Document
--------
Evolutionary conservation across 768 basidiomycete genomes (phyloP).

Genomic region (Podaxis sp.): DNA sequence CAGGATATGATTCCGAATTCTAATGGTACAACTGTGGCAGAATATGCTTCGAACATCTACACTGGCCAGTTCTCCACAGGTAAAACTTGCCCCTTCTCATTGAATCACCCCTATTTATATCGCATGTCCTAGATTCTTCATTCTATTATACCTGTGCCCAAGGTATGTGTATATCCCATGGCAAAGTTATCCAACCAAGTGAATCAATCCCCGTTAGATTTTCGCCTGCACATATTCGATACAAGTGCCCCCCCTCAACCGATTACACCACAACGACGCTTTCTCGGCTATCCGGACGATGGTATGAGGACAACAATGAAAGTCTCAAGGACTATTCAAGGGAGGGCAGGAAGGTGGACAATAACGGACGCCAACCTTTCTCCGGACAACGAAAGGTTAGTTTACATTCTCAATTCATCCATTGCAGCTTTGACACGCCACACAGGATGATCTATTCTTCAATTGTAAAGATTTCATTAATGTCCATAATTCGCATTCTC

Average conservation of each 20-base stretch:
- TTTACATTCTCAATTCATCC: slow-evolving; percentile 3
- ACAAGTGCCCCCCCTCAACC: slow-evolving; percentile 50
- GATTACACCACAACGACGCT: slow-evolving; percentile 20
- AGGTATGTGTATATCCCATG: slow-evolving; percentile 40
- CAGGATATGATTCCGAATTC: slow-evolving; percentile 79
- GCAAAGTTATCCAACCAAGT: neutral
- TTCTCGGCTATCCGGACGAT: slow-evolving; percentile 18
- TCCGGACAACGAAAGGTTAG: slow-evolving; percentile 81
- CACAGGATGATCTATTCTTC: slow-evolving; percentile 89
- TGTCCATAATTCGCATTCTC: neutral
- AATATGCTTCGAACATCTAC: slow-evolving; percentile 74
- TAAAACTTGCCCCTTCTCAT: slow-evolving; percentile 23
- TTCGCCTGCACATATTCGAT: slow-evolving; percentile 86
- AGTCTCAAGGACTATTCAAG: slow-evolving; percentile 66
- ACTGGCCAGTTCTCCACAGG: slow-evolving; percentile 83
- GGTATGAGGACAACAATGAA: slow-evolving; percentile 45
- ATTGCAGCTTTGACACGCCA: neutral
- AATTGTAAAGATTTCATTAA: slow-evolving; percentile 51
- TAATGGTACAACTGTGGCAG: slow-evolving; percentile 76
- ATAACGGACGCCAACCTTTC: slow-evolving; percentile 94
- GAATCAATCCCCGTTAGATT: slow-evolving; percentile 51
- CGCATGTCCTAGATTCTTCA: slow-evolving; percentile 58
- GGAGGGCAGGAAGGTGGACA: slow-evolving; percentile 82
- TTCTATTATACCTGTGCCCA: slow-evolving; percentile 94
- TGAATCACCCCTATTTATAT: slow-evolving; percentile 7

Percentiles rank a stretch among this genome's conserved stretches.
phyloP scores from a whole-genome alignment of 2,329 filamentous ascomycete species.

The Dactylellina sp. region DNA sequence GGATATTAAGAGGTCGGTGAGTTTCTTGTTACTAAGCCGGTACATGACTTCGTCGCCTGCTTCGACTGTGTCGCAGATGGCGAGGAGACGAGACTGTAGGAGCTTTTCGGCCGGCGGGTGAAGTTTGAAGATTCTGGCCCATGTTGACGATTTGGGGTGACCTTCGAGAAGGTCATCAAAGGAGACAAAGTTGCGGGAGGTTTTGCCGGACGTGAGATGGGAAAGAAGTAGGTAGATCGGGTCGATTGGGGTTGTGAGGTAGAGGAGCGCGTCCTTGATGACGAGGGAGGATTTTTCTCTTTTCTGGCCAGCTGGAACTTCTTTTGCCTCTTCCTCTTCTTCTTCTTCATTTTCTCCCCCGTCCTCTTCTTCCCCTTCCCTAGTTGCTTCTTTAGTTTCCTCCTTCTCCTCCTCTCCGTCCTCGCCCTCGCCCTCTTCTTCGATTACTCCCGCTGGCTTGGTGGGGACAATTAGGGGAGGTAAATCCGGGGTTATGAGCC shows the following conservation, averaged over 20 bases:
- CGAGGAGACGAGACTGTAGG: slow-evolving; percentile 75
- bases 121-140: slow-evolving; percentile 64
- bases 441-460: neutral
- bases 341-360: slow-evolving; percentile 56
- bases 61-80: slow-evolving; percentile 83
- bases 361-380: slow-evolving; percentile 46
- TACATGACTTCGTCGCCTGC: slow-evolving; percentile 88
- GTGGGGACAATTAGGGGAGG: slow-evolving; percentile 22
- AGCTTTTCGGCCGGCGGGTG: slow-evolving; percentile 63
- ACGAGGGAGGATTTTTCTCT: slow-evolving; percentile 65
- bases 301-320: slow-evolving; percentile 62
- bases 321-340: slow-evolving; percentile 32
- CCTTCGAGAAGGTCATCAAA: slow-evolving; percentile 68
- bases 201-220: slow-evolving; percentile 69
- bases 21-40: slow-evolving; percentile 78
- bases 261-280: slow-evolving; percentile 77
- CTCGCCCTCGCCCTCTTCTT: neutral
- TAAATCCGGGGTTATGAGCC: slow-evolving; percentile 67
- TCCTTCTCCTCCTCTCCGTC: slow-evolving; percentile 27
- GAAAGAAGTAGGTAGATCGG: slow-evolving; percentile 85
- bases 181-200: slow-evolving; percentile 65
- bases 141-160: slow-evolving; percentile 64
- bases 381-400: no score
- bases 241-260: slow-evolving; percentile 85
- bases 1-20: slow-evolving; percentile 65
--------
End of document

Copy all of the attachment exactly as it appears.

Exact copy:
Evolutionary conservation across 768 basidiomycete genomes (phyloP).

Genomic region (Podaxis sp.): DNA sequence CAGGATATGATTCCGAATTCTAATGGTACAACTGTGGCAGAATATGCTTCGAACATCTACACTGGCCAGTTCTCCACAGGTAAAACTTGCCCCTTCTCATTGAATCACCCCTATTTATATCGCATGTCCTAGATTCTTCATTCTATTATACCTGTGCCCAAGGTATGTGTATATCCCATGGCAAAGTTATCCAACCAAGTGAATCAATCCCCGTTAGATTTTCGCCTGCACATATTCGATACAAGTGCCCCCCCTCAACCGATTACACCACAACGACGCTTTCTCGGCTATCCGGACGATGGTATGAGGACAACAATGAAAGTCTCAAGGACTATTCAAGGGAGGGCAGGAAGGTGGACAATAACGGACGCCAACCTTTCTCCGGACAACGAAAGGTTAGTTTACATTCTCAATTCATCCATTGCAGCTTTGACACGCCACACAGGATGATCTATTCTTCAATTGTAAAGATTTCATTAATGTCCATAATTCGCATTCTC

Average conservation of each 20-base stretch:
- TTTACATTCTCAATTCATCC: slow-evolving; percentile 3
- ACAAGTGCCCCCCCTCAACC: slow-evolving; percentile 50
- GATTACACCACAACGACGCT: slow-evolving; percentile 20
- AGGTATGTGTATATCCCATG: slow-evolving; percentile 40
- CAGGATATGATTCCGAATTC: slow-evolving; percentile 79
- GCAAAGTTATCCAACCAAGT: neutral
- TTCTCGGCTATCCGGACGAT: slow-evolving; percentile 18
- TCCGGACAACGAAAGGTTAG: slow-evolving; percentile 81
- CACAGGATGATCTATTCTTC: slow-evolving; percentile 89
- TGTCCATAATTCGCATTCTC: neutral
- AATATGCTTCGAACATCTAC: slow-evolving; percentile 74
- TAAAACTTGCCCCTTCTCAT: slow-evolving; percentile 23
- TTCGCCTGCACATATTCGAT: slow-evolving; percentile 86
- AGTCTCAAGGACTATTCAAG: slow-evolving; percentile 66
- ACTGGCCAGTTCTCCACAGG: slow-evolving; percentile 83
- GGTATGAGGACAACAATGAA: slow-evolving; percentile 45
- ATTGCAGCTTTGACACGCCA: neutral
- AATTGTAAAGATTTCATTAA: slow-evolving; percentile 51
- TAATGGTACAACTGTGGCAG: slow-evolving; percentile 76
- ATAACGGACGCCAACCTTTC: slow-evolving; percentile 94
- GAATCAATCCCCGTTAGATT: slow-evolving; percentile 51
- CGCATGTCCTAGATTCTTCA: slow-evolving; percentile 58
- GGAGGGCAGGAAGGTGGACA: slow-evolving; percentile 82
- TTCTATTATACCTGTGCCCA: slow-evolving; percentile 94
- TGAATCACCCCTATTTATAT: slow-evolving; percentile 7

Percentiles rank a stretch among this genome's conserved stretches.
phyloP scores from a whole-genome alignment of 2,329 filamentous ascomycete species.

The Dactylellina sp. region DNA sequence GGATATTAAGAGGTCGGTGAGTTTCTTGTTACTAAGCCGGTACATGACTTCGTCGCCTGCTTCGACTGTGTCGCAGATGGCGAGGAGACGAGACTGTAGGAGCTTTTCGGCCGGCGGGTGAAGTTTGAAGATTCTGGCCCATGTTGACGATTTGGGGTGACCTTCGAGAAGGTCATCAAAGGAGACAAAGTTGCGGGAGGTTTTGCCGGACGTGAGATGGGAAAGAAGTAGGTAGATCGGGTCGATTGGGGTTGTGAGGTAGAGGAGCGCGTCCTTGATGACGAGGGAGGATTTTTCTCTTTTCTGGCCAGCTGGAACTTCTTTTGCCTCTTCCTCTTCTTCTTCTTCATTTTCTCCCCCGTCCTCTTCTTCCCCTTCCCTAGTTGCTTCTTTAGTTTCCTCCTTCTCCTCCTCTCCGTCCTCGCCCTCGCCCTCTTCTTCGATTACTCCCGCTGGCTTGGTGGGGACAATTAGGGGAGGTAAATCCGGGGTTATGAGCC shows the following conservation, averaged over 20 bases:
- CGAGGAGACGAGACTGTAGG: slow-evolving; percentile 75
- bases 121-140: slow-evolving; percentile 64
- bases 441-460: neutral
- bases 341-360: slow-evolving; percentile 56
- bases 61-80: slow-evolving; percentile 83
- bases 361-380: slow-evolving; percentile 46
- TACATGACTTCGTCGCCTGC: slow-evolving; percentile 88
- GTGGGGACAATTAGGGGAGG: slow-evolving; percentile 22
- AGCTTTTCGGCCGGCGGGTG: slow-evolving; percentile 63
- ACGAGGGAGGATTTTTCTCT: slow-evolving; percentile 65
- bases 301-320: slow-evolving; percentile 62
- bases 321-340: slow-evolving; percentile 32
- CCTTCGAGAAGGTCATCAAA: slow-evolving; percentile 68
- bases 201-220: slow-evolving; percentile 69
- bases 21-40: slow-evolving; percentile 78
- bases 261-280: slow-evolving; percentile 77
- CTCGCCCTCGCCCTCTTCTT: neutral
- TAAATCCGGGGTTATGAGCC: slow-evolving; percentile 67
- TCCTTCTCCTCCTCTCCGTC: slow-evolving; percentile 27
- GAAAGAAGTAGGTAGATCGG: slow-evolving; percentile 85
- bases 181-200: slow-evolving; percentile 65
- bases 141-160: slow-evolving; percentile 64
- bases 381-400: no score
- bases 241-260: slow-evolving; percentile 85
- bases 1-20: slow-evolving; percentile 65